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Sa'd calls on young lawyers to vote in bencher election

Boosting voter turnout among younger lawyers in the upcoming Law Society of Ontario (LSO) bencher election is vital, bencher candidate and Toronto criminal and landlord/tenant lawyer Caryma Sa’d tells

Sa’d, founder and principal of SADVOCACY Professional Corporation, is looking to convince young LSO members to cast their ballots at the end of the month.

She says recent calls to the bar often fail to cast a ballot in bencher elections, which can leave them poorly represented at Convocation. According to the LSO, voter turnout in the last bencher election for those called to the bar between 2011 and 2015 was 34 per cent.

To promote more participation, Sa’d and fellow bencher candidate Sean Robichaud have organized #RecentCallsVote, a website that encourages those called to the bar in the past 10 years to vote in the election. As an incentive, participating candidates have pledged to make a donation to a cause of their choice for every vote cast by a recent call.

As well, if elected as bencher, participating candidates have also promised to advocate on behalf of new lawyers.

“I want to encourage people to vote. The stakes are high," says Sa’d, who will be donating to Cannabis Amnesty. “We’re not asking voters to cast ballots for particular candidates. It's simply an initiative to get people more engaged.”

If elected, Sa’d says she would:

  • promote mental wellness initiatives, including examining the strengths and weaknesses of the current Member Assistance Program
  • advocate for improved support to recent calls and solo/small firms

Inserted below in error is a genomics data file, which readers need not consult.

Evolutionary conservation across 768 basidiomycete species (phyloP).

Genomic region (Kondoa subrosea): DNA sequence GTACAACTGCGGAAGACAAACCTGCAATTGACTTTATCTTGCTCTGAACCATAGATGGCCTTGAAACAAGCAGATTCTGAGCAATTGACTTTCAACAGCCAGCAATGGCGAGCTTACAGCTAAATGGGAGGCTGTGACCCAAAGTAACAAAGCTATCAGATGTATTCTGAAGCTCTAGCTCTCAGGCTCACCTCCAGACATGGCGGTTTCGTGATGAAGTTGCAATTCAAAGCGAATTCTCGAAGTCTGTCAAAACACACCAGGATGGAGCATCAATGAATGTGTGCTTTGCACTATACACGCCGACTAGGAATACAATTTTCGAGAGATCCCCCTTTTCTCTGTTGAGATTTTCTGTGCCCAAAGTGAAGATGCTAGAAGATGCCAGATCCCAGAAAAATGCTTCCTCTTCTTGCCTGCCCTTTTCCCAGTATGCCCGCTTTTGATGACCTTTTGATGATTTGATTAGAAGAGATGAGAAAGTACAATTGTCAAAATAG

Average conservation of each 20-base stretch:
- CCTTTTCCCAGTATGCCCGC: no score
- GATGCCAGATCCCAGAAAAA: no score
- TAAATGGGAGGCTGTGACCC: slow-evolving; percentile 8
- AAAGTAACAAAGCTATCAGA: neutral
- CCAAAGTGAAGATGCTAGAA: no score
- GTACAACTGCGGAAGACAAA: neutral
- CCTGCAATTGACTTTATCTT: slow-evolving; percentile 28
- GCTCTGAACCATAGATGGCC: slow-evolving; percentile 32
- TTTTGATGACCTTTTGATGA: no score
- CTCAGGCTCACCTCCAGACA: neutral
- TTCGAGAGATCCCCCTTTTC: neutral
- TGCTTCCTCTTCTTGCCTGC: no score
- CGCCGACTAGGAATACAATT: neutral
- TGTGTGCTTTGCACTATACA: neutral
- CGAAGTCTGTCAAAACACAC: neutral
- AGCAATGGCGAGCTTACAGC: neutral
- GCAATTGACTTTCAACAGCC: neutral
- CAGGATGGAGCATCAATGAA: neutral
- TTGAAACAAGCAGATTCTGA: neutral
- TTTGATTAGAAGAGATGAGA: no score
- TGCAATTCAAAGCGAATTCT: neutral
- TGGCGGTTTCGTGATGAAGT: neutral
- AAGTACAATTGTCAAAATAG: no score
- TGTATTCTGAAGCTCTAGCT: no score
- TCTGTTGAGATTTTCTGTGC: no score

• continue to push for platforms to amplify unheard voices

Sa’d, who spearheaded the #WhatsABencher social media campaign to elicit discussion about key issues facing Convocation, says casting a ballot is an important right.

She points out that bencher candidates who have many years of experience, or the backing of a large firm, can have an advantage in a bencher election.

"For candidates who don't have access to these networks, it's an uphill battle to get your name out there. This pattern favours incumbent benchers or those backed by big firms,” Sa’d says.

She says participating in #RecentCallsVote is “something of a social experiment ” that she decided to try as a way to boost her profile and address low voter turnout.

“It seems like there was a way to bridge these two issues by providing an incentive for recent calls to vote,” she says. “In my mind, that means a more democratic process. It remains to be seen whether this affects turnout or shifts any of the voting patterns. It may well be that recent calls want to see the most experienced candidates elected. But, there's a chance that they want to see change too.”

Sa’d says because she doesn’t “have years of experience or name recognition on my side” she is reaching out to voters to do a little homework and explore the issues that are important to them.

“There are resources like that have helped me formulate my thoughts. Reading what some of the other candidates think has been a springboard for my own research,” she says.

Sa’d says she hopes lawyers will look at some of the issues and share their thoughts with colleagues, which in turn might lead to increased dialogue and more people willing to cast ballots.

“I guess the message is 'please vote' because there are important issues that must be addressed,” she says. “As lawyers, we would be remiss not to exercise our vote, especially considering we’ve taken an oath to protect and champion the rule of law and to promote access to justice.”

Sa'd says it is “Convocation’s duty to protect the public interest by ensuring licensees meet high standards of learning, competence, and professional conduct.

“There should be a voice that speaks to the experiences of recent calls,” she says. “The spirit and energy that I brought into my campaign, that’s what I would bring to Convocation if elected. If anything that I have put out there has resonated with anyone, I encourage them to vote.

"Hopefully, instead of just talking about reform in an abstract way, we can actually elect people who will offer a fresh perspective,” Sa'd says.

Forty lawyer benchers will be elected — 20 from inside Toronto and 20 from outside. The deadline for voting is 5 p.m. April 30, 2019.

For more information, click here.

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